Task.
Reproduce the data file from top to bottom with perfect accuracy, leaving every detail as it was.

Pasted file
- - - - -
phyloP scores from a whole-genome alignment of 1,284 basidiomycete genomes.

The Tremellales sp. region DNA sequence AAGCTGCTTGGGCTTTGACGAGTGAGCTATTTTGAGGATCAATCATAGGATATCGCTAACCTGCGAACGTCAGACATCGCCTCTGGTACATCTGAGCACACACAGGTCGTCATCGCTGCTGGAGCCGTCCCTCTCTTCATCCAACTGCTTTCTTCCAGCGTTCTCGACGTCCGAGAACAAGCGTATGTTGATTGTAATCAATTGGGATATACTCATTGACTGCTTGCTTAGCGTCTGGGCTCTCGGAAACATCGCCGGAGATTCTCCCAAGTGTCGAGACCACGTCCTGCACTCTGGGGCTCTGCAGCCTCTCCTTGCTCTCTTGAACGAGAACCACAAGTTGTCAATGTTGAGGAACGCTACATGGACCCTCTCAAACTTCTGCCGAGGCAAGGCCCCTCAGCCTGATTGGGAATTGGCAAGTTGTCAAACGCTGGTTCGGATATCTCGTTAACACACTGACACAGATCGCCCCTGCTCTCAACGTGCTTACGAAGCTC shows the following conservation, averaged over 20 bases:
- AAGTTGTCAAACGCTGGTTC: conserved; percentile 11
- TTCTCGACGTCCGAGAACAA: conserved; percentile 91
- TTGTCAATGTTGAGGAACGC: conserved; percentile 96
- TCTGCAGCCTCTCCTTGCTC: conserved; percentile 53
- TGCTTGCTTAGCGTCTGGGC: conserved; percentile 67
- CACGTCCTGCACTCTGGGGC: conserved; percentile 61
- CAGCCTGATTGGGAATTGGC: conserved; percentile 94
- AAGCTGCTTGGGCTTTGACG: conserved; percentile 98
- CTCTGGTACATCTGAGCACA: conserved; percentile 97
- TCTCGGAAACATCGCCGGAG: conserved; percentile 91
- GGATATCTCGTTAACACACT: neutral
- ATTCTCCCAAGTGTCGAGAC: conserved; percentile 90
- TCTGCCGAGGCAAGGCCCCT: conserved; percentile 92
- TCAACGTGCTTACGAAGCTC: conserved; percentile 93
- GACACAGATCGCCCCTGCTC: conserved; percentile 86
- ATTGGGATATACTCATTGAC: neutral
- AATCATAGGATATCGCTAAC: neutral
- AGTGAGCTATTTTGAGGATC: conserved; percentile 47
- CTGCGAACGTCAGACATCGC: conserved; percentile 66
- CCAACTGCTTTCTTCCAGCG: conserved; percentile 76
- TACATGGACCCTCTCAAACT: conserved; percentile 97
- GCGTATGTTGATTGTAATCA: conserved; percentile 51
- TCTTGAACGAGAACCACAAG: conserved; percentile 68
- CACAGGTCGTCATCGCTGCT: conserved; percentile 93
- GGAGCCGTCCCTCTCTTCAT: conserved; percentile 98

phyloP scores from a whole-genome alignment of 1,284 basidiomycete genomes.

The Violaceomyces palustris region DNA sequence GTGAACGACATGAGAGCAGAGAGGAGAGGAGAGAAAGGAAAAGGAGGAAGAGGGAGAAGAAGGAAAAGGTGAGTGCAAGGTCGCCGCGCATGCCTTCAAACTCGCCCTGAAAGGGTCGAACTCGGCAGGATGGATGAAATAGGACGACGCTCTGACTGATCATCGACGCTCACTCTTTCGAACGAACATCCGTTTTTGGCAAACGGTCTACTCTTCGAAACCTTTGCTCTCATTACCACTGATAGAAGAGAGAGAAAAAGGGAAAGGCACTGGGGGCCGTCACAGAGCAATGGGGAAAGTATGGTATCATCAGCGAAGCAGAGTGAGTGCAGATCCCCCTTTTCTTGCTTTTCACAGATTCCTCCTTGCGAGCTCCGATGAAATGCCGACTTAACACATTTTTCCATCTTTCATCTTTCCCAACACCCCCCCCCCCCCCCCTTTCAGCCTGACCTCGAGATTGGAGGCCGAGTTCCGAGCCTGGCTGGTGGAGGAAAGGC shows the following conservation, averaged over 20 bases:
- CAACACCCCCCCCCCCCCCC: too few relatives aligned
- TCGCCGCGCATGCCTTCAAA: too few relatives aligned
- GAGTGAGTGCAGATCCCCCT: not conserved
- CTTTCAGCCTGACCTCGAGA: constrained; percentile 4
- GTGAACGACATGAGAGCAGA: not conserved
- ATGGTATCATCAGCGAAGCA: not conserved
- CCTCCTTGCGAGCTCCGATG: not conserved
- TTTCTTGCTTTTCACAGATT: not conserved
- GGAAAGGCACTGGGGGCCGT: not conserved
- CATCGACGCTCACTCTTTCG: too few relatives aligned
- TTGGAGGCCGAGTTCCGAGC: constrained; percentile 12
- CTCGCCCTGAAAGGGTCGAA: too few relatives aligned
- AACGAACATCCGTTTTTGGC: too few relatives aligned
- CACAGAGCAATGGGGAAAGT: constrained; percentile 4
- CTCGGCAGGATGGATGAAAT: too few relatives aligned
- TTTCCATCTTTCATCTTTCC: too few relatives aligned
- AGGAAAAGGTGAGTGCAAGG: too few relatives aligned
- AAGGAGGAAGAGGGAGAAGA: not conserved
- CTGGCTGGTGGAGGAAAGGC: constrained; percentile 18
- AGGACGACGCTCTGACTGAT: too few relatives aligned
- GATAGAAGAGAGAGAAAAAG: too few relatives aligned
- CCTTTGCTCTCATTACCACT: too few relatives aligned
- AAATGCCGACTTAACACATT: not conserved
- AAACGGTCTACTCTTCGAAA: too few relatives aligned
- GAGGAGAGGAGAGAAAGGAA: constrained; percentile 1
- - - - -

phyloP scores from a whole-genome alignment of 1,284 basidiomycete genomes.

The Tremellales sp. region DNA sequence AAGCTGCTTGGGCTTTGACGAGTGAGCTATTTTGAGGATCAATCATAGGATATCGCTAACCTGCGAACGTCAGACATCGCCTCTGGTACATCTGAGCACACACAGGTCGTCATCGCTGCTGGAGCCGTCCCTCTCTTCATCCAACTGCTTTCTTCCAGCGTTCTCGACGTCCGAGAACAAGCGTATGTTGATTGTAATCAATTGGGATATACTCATTGACTGCTTGCTTAGCGTCTGGGCTCTCGGAAACATCGCCGGAGATTCTCCCAAGTGTCGAGACCACGTCCTGCACTCTGGGGCTCTGCAGCCTCTCCTTGCTCTCTTGAACGAGAACCACAAGTTGTCAATGTTGAGGAACGCTACATGGACCCTCTCAAACTTCTGCCGAGGCAAGGCCCCTCAGCCTGATTGGGAATTGGCAAGTTGTCAAACGCTGGTTCGGATATCTCGTTAACACACTGACACAGATCGCCCCTGCTCTCAACGTGCTTACGAAGCTC shows the following conservation, averaged over 20 bases:
- AAGTTGTCAAACGCTGGTTC: conserved; percentile 11
- TTCTCGACGTCCGAGAACAA: conserved; percentile 91
- TTGTCAATGTTGAGGAACGC: conserved; percentile 96
- TCTGCAGCCTCTCCTTGCTC: conserved; percentile 53
- TGCTTGCTTAGCGTCTGGGC: conserved; percentile 67
- CACGTCCTGCACTCTGGGGC: conserved; percentile 61
- CAGCCTGATTGGGAATTGGC: conserved; percentile 94
- AAGCTGCTTGGGCTTTGACG: conserved; percentile 98
- CTCTGGTACATCTGAGCACA: conserved; percentile 97
- TCTCGGAAACATCGCCGGAG: conserved; percentile 91
- GGATATCTCGTTAACACACT: neutral
- ATTCTCCCAAGTGTCGAGAC: conserved; percentile 90
- TCTGCCGAGGCAAGGCCCCT: conserved; percentile 92
- TCAACGTGCTTACGAAGCTC: conserved; percentile 93
- GACACAGATCGCCCCTGCTC: conserved; percentile 86
- ATTGGGATATACTCATTGAC: neutral
- AATCATAGGATATCGCTAAC: neutral
- AGTGAGCTATTTTGAGGATC: conserved; percentile 47
- CTGCGAACGTCAGACATCGC: conserved; percentile 66
- CCAACTGCTTTCTTCCAGCG: conserved; percentile 76
- TACATGGACCCTCTCAAACT: conserved; percentile 97
- GCGTATGTTGATTGTAATCA: conserved; percentile 51
- TCTTGAACGAGAACCACAAG: conserved; percentile 68
- CACAGGTCGTCATCGCTGCT: conserved; percentile 93
- GGAGCCGTCCCTCTCTTCAT: conserved; percentile 98

phyloP scores from a whole-genome alignment of 1,284 basidiomycete genomes.

The Violaceomyces palustris region DNA sequence GTGAACGACATGAGAGCAGAGAGGAGAGGAGAGAAAGGAAAAGGAGGAAGAGGGAGAAGAAGGAAAAGGTGAGTGCAAGGTCGCCGCGCATGCCTTCAAACTCGCCCTGAAAGGGTCGAACTCGGCAGGATGGATGAAATAGGACGACGCTCTGACTGATCATCGACGCTCACTCTTTCGAACGAACATCCGTTTTTGGCAAACGGTCTACTCTTCGAAACCTTTGCTCTCATTACCACTGATAGAAGAGAGAGAAAAAGGGAAAGGCACTGGGGGCCGTCACAGAGCAATGGGGAAAGTATGGTATCATCAGCGAAGCAGAGTGAGTGCAGATCCCCCTTTTCTTGCTTTTCACAGATTCCTCCTTGCGAGCTCCGATGAAATGCCGACTTAACACATTTTTCCATCTTTCATCTTTCCCAACACCCCCCCCCCCCCCCCTTTCAGCCTGACCTCGAGATTGGAGGCCGAGTTCCGAGCCTGGCTGGTGGAGGAAAGGC shows the following conservation, averaged over 20 bases:
- CAACACCCCCCCCCCCCCCC: too few relatives aligned
- TCGCCGCGCATGCCTTCAAA: too few relatives aligned
- GAGTGAGTGCAGATCCCCCT: not conserved
- CTTTCAGCCTGACCTCGAGA: constrained; percentile 4
- GTGAACGACATGAGAGCAGA: not conserved
- ATGGTATCATCAGCGAAGCA: not conserved
- CCTCCTTGCGAGCTCCGATG: not conserved
- TTTCTTGCTTTTCACAGATT: not conserved
- GGAAAGGCACTGGGGGCCGT: not conserved
- CATCGACGCTCACTCTTTCG: too few relatives aligned
- TTGGAGGCCGAGTTCCGAGC: constrained; percentile 12
- CTCGCCCTGAAAGGGTCGAA: too few relatives aligned
- AACGAACATCCGTTTTTGGC: too few relatives aligned
- CACAGAGCAATGGGGAAAGT: constrained; percentile 4
- CTCGGCAGGATGGATGAAAT: too few relatives aligned
- TTTCCATCTTTCATCTTTCC: too few relatives aligned
- AGGAAAAGGTGAGTGCAAGG: too few relatives aligned
- AAGGAGGAAGAGGGAGAAGA: not conserved
- CTGGCTGGTGGAGGAAAGGC: constrained; percentile 18
- AGGACGACGCTCTGACTGAT: too few relatives aligned
- GATAGAAGAGAGAGAAAAAG: too few relatives aligned
- CCTTTGCTCTCATTACCACT: too few relatives aligned
- AAATGCCGACTTAACACATT: not conserved
- AAACGGTCTACTCTTCGAAA: too few relatives aligned
- GAGGAGAGGAGAGAAAGGAA: constrained; percentile 1